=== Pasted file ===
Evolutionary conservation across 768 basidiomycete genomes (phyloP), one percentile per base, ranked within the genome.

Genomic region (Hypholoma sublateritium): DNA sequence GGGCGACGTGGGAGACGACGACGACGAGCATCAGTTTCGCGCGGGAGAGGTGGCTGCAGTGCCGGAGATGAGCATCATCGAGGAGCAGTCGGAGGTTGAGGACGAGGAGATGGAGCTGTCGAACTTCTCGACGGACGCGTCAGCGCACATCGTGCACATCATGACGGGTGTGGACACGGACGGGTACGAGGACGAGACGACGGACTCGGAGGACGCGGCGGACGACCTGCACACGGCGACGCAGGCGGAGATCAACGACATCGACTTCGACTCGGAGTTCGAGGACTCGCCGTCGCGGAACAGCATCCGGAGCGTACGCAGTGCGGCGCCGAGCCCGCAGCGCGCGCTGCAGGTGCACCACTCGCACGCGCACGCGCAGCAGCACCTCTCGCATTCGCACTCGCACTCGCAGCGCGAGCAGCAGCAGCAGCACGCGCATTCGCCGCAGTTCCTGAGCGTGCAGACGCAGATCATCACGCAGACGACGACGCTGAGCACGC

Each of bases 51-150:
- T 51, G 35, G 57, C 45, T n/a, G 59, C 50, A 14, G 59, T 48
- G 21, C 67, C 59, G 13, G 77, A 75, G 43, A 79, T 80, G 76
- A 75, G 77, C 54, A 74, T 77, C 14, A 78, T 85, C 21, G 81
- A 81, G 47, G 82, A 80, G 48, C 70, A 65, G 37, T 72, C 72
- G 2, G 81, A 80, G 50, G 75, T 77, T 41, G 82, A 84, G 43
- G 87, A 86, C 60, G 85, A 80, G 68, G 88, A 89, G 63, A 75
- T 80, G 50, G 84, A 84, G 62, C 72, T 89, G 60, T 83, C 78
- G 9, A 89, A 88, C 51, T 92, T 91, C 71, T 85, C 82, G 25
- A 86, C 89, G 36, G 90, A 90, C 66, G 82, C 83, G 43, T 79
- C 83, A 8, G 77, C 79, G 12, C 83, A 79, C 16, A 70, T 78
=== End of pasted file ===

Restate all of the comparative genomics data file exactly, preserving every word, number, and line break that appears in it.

Evolutionary conservation across 768 basidiomycete genomes (phyloP), one percentile per base, ranked within the genome.

Genomic region (Hypholoma sublateritium): DNA sequence GGGCGACGTGGGAGACGACGACGACGAGCATCAGTTTCGCGCGGGAGAGGTGGCTGCAGTGCCGGAGATGAGCATCATCGAGGAGCAGTCGGAGGTTGAGGACGAGGAGATGGAGCTGTCGAACTTCTCGACGGACGCGTCAGCGCACATCGTGCACATCATGACGGGTGTGGACACGGACGGGTACGAGGACGAGACGACGGACTCGGAGGACGCGGCGGACGACCTGCACACGGCGACGCAGGCGGAGATCAACGACATCGACTTCGACTCGGAGTTCGAGGACTCGCCGTCGCGGAACAGCATCCGGAGCGTACGCAGTGCGGCGCCGAGCCCGCAGCGCGCGCTGCAGGTGCACCACTCGCACGCGCACGCGCAGCAGCACCTCTCGCATTCGCACTCGCACTCGCAGCGCGAGCAGCAGCAGCAGCACGCGCATTCGCCGCAGTTCCTGAGCGTGCAGACGCAGATCATCACGCAGACGACGACGCTGAGCACGC

Each of bases 51-150:
- T 51, G 35, G 57, C 45, T n/a, G 59, C 50, A 14, G 59, T 48
- G 21, C 67, C 59, G 13, G 77, A 75, G 43, A 79, T 80, G 76
- A 75, G 77, C 54, A 74, T 77, C 14, A 78, T 85, C 21, G 81
- A 81, G 47, G 82, A 80, G 48, C 70, A 65, G 37, T 72, C 72
- G 2, G 81, A 80, G 50, G 75, T 77, T 41, G 82, A 84, G 43
- G 87, A 86, C 60, G 85, A 80, G 68, G 88, A 89, G 63, A 75
- T 80, G 50, G 84, A 84, G 62, C 72, T 89, G 60, T 83, C 78
- G 9, A 89, A 88, C 51, T 92, T 91, C 71, T 85, C 82, G 25
- A 86, C 89, G 36, G 90, A 90, C 66, G 82, C 83, G 43, T 79
- C 83, A 8, G 77, C 79, G 12, C 83, A 79, C 16, A 70, T 78